In the city of Balagan, on a street named Gevalt, lived the Mevulbal family. They were very nice and funny and very very very mixed up. Today Reuven, their son, was starting third grade after a fun summer break.
“Goodbye Mom and Dad. I’m off to school.” he called out as he left his home.
“Have a great day, Reuven” replied Mrs. Mevulbal. “I hope you make lots of friends in your new class.”
Reuven quickly found his way to school and entered the classroom.
“Boy, these kids are really short. I’m going to be the star basketball player” he thought.
“You must be Reuven Mevulbal” said the teacher.
“Yes” he said proudly. “How did you know?”
“Because this is a kindergarden class” smiled the teacher. “It seems that you’re a bit mixed up. No worries, I’ll take you to your class after we finish tefila”. She offered Reuven a seat, and then began to sing modeh ani with the class.
“Oh my goodness” thought Reuven “these students aren’t saying the words properly. They’re going to need a lot of help.”
Within a few minutes it was time to say the keriyas shema. Reuven covered his eyes with his hand. As the class starting saying the words he thought to himself “I wonder if these little kids know that they’re supposed to cover their eyes?” He opened up his fingers slightly and peeked through them to check. He was happy to see that everyone else also had their eyes covered.
“Thank you for your help” whispered the teacher “but were you able to have kavana on the meaning of the words you just said?”
“Oh no!” thought Reuven. “I didn’t. Do I have to say it again?”
Q: What is the connection between our story and the parsha?
A: The first section of keriyas shema is found in our parsha (Devarim 7:2).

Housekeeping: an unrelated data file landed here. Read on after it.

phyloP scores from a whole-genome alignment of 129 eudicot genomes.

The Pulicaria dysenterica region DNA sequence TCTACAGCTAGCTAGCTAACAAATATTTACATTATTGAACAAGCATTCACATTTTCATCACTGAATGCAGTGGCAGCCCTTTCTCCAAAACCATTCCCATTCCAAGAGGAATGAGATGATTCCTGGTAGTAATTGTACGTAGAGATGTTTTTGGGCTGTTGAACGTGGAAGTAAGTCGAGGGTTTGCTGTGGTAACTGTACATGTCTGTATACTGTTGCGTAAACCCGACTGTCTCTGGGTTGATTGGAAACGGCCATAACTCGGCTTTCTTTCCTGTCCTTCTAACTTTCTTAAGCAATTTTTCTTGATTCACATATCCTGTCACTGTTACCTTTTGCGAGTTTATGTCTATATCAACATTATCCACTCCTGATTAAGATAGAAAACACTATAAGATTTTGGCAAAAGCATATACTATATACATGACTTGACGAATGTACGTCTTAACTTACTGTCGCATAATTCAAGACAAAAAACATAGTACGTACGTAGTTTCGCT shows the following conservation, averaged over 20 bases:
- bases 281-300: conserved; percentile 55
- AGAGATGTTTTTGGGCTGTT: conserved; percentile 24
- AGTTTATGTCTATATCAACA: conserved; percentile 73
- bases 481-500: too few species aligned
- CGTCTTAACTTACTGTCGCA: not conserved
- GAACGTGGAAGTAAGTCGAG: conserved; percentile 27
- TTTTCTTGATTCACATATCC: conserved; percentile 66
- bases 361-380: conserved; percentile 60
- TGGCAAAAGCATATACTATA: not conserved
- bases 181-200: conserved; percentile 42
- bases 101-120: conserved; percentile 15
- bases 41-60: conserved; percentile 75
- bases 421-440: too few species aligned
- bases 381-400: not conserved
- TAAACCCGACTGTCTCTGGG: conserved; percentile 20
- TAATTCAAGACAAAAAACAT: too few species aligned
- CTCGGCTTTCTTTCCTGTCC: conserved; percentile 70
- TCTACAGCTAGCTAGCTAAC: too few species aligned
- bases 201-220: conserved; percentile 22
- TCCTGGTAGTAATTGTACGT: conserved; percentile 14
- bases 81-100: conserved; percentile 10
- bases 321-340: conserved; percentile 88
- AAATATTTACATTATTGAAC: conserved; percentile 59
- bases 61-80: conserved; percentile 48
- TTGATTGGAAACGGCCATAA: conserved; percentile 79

Q: Reuven should have had kavana when he said the shema. Now that he has made the mistake, does he have to repeat it?
A: If someone performed a mitzva without kavana, there is a machlokes regarding whether the mitzva counts. Some poskim rule that the mitzva counts and that there is no need to repeat it. Other poskim rule that it doesn’t count and needs to be repeated. However, in the case of saying the first two lines of keriyas shema (“shema yisrael” and “baruch shem kevodo”), all poskim agree that kavana is needed. Therefore, Reuven must repeat these pesukim (Shulchan Aruch, 63:4).
Q: What should we concentrate on when saying the first line of the shema?
A: There are two important thoughts to have:
1- Hashem is our G-d (Elokeinu)
2- There is only ONE Hashem (Echad)
Q: Why do we cover our eyes with our right hand when we say the first line of shema?
A: In order to help our kavana we cover our eyes in order to prevent us from being distracted by what is happening around us (Shulchan Aruch, Orach Chaim, 61:5). The first person recorded to have covered his eyes when he said keriyas shema was Rabbi Yehuda Hanasi (Berachos 13b).
(Written by Josh and Tammy Kruger, in collaboration with Rabbi Yehoshua Pfeffer of the Institute for Dayanim)